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From Fierce to Forgiving: Visit These 5 Indian Temples to know the many shades of womanhood This IWD

The protector and creator of us and planet Earth, Aadi Shakti has been the driving force of the entire universe. Be it as Parvati, Sati or as Durga, the Goddess has saved humanity more times than we can actually count.

And, today, as International Women’s Day is just around the corner, we would like to take a moment out to appreciate all the women out there who have channelized their inner Durga every now and then to fight the odds of life and emerge victorious.

As the special day dedicated to women is just around the corner, we are here with a list of 5 Devi Temples in India that often remind us that as a woman we don’t have to live in fear, rather, we should stand tall with our head held high and beat all the negativity around us like the different reincarnations of the Goddess herself.

5 Indian Devi Temples that are an Epitome of Women Empowerment

So, without the ado, let’s scroll down to go through the details. Shall we?

1. Jammu And Kashmir’s Vaishno Devi Temple

One of the most popular Indian temples of Goddess Durga in India, this one is located in the middle of the Trikuta Mountain. It is one of the most popular and visited Devi temples in India which is nearly 61 km north of the city of Jammu. Legend has it that the Goddess, as a little girl, was chased by ‘Tantrik’, Bhairo Nath and in order to protect herself, she took refuge in a small cave for 9 months after which she took the form of Goddess Kali and beheaded the demon. The cave then came to be known as Garbha Joon and the entire place, a religious sight of huge importance.

While dying, Bhairo Nath asked for forgiveness and knowing that he did what he did just to attain salvation, she not only gave that to the Baba but also granted him a blessing according to which everyone who visits Vaishno Devi shrine needs to visit the small temple of Bhairo Baba over there too, to complete their pilgrimage.

2. Uttarakhand’s Mansa Devi Temple

It is not for nothing that Uttarakhand is known as ‘God’s Own land’, the state is full of temples and religious shrines, Mansa Devi Temple being one of the most visited of them all. Another epitome of a woman’s strength, this one is located in a village named Badi Lambore which is on the Sadulpur-Jhunjhunu road somewhere near Haridwar. The temple falls under the ‘paanch teerths’ in Haridwar and is one of the 53 siddh peeths.

Mansa means wish hence it is said that this Goddess fulfils the wishes of all her devotees. She is also a form of ‘Aadi Shakti’ who came into existence through Lord Shiva’s mind. It is also said that Mansa Devi was the daughter of Lord Shiva’s human avatar and sister of serpent, Naga Vasuki.

The Indian temple history of this one is quite intriguing. According to folklore, as a child, Mansa was unaware of her origin and even when her parents couldn’t reveal the entire truth clearly, she started a ‘saadhna’ to know from Lord Shiva about the same. Impressed, after a few years, he paid her a visit and explained her identity to her. After learning the truth from him, Mansa became Goddess Mansa, a welfare Goddess to spread happiness and positivity in the world.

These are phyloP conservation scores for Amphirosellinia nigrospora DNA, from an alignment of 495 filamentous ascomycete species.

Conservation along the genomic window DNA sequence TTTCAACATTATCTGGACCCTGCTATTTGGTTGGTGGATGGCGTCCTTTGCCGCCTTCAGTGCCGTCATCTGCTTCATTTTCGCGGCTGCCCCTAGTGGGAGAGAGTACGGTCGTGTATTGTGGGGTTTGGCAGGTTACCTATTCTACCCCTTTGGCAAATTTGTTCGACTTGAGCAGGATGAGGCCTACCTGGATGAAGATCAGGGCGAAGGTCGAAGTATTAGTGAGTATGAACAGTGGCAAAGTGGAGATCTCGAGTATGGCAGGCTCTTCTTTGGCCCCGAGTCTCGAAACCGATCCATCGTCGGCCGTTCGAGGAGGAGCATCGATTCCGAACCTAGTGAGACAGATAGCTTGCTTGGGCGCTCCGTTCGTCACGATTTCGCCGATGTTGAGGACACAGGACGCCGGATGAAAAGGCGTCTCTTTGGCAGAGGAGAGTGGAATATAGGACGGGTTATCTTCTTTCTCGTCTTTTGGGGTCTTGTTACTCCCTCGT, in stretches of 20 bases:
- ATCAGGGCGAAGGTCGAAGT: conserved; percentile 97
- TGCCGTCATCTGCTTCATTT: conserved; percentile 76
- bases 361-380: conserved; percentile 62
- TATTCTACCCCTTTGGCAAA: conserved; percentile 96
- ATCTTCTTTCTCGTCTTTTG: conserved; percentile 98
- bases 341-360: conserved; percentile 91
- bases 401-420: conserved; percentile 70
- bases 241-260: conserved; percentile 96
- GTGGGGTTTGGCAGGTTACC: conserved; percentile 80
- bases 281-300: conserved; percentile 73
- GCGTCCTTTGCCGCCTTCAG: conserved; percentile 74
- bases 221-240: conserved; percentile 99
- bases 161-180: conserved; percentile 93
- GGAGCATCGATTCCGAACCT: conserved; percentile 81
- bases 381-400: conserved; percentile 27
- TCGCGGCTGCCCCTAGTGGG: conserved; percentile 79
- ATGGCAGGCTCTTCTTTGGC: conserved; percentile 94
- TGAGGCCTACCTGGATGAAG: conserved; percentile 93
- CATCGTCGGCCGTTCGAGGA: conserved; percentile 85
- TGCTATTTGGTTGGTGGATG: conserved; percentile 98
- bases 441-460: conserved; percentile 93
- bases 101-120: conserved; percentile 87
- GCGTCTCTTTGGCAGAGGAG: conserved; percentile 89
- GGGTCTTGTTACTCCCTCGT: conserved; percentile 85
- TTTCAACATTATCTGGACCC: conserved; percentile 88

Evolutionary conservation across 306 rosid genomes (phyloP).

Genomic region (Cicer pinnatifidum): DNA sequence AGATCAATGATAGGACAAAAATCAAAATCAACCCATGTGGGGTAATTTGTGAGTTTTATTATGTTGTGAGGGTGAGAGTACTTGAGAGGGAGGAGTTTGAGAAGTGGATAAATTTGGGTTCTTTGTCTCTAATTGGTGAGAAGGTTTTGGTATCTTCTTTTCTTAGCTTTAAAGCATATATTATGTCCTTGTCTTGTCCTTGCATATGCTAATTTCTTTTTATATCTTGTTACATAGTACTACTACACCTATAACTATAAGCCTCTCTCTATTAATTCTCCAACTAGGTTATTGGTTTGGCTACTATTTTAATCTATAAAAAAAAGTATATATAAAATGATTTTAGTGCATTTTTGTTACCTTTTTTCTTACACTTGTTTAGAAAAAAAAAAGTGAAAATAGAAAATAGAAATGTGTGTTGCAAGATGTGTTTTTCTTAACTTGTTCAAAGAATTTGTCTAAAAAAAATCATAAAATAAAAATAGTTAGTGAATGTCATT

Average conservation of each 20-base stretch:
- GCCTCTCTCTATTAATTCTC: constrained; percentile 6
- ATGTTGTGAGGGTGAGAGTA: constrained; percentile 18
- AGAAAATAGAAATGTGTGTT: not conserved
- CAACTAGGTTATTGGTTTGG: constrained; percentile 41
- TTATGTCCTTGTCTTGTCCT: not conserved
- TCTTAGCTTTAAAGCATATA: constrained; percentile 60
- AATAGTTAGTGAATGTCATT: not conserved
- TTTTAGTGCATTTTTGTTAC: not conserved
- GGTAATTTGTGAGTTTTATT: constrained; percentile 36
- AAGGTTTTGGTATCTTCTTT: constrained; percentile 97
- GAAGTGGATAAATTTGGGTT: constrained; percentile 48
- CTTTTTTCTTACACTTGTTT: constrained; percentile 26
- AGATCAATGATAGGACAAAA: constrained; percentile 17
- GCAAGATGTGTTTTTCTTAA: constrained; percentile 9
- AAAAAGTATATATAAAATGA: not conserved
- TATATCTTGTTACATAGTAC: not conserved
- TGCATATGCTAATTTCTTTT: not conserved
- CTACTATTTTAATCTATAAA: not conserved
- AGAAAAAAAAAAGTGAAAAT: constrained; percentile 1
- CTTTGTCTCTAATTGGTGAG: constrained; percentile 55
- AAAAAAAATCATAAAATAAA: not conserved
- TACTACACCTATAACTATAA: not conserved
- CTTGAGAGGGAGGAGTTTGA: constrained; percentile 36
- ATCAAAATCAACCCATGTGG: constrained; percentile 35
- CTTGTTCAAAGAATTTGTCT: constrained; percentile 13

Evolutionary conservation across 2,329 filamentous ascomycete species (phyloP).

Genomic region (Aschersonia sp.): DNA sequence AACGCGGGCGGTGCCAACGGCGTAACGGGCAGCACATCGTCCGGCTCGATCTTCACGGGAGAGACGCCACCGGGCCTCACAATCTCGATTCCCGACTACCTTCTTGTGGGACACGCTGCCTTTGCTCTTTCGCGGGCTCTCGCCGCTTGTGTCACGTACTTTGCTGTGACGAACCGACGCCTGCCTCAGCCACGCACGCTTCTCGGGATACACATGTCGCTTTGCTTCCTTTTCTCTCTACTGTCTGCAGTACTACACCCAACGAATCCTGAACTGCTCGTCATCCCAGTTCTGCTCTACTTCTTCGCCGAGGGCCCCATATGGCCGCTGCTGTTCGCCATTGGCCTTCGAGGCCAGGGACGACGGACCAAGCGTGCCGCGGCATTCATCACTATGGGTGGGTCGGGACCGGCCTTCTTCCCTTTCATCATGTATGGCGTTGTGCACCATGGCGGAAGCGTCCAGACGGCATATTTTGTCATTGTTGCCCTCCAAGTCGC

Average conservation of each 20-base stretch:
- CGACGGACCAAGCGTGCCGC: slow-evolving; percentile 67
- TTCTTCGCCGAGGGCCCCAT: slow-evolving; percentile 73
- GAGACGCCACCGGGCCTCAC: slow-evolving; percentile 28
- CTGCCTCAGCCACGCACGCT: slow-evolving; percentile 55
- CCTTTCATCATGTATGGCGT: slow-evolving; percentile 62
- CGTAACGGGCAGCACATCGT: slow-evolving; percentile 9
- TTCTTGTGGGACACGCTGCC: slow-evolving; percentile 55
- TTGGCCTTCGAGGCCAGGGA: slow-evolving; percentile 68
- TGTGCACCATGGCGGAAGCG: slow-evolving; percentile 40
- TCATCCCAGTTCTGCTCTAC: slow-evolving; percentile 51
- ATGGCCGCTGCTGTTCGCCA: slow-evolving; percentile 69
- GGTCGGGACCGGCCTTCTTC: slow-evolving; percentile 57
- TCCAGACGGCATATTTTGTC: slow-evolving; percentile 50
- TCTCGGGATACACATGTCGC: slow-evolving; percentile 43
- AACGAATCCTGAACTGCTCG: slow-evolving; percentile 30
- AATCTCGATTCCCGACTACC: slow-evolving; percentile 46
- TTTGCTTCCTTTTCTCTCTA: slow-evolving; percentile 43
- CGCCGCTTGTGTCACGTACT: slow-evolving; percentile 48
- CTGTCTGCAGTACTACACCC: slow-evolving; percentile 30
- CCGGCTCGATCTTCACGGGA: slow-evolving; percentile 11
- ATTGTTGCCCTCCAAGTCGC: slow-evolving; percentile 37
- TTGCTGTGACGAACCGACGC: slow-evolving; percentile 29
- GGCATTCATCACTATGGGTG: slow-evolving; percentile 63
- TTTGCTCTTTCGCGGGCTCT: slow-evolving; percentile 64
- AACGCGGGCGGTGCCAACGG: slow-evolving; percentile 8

3. West Bengal’s Dakshineswar Kali Temple

This fierce avatar of Goddess Durga is not just worship-worthy but her stories teach us a lot too, being strong and just for starters. Situated on Hooghly River’s eastern bank, in Dakshineshwar, this temple has an incredible history behind it.

Folklore around this temple suggests that the temple was founded by a Mahishya royal, Rani Rashmoni in the 19th century. In 1847, The Queen was to visit Kashi with 24 boats full of relatives, supplies and servants to express her love and respect for the Goddess, the Divine Mother. Just a night ahead of leaving for the pilgrimage, Rani saw a dream in which the Goddess said that, in order to meet her, Rashmoni doesn’t have to travel to Kashi, rather, she should get a temple built for her on the banks of River Ganges.

She also added that once the temple is made, she would manifest herself in the image and then will accept prayers of all. Moved by this dream, Rani bought a 30-thousand-acre plot in the village for the temple and built a massive and very beautiful temple for the Goddess over there.

Rani Rashmoni was alive for approximately 6 years only post the temple was built. In 1861, she fell ill and realizing that she might die soon, she worked on establishing a temple trust for its maintenance. She completed doing so on February 18, 1861 and passed away the very next day.

4. Himachal Pradesh’s Chamunda Devi Temple

The temple is sited on River Baner’s banks, a few kilometres away from the municipal corporation of Kangra Valley, Palampur. Chamunda Devi’s idol in this temple is in its wrathful form. While some say that devotees are coming here since ages and most of their ancestors also visited this temple, some claim that previously, devotees also used to sacrifice themselves in front of the Goddess’ idol. This temple also houses a small but beautiful pond, which, apparently, has sacred water.

Chamunda Devi Temple of Palampur is one of the 52 shakti peeths. Legend has it that Chamunda Devi came into existence from one of the eyebrows of Goddess Durga with the aim of killing nasty demons, Chanda-Munda. After a fierce and long battle, the Goddess managed to kill both the generals of the demon kings, Shumbha-Nishumbha.

Although the beauty of this temple is phenomenal as it is a hilltop temple, the folklore behind it makes it, even more, visit-worthy and no wonder that is why it is one of the most-visited sites of that area.

5. Assam’s Kamakhya Temple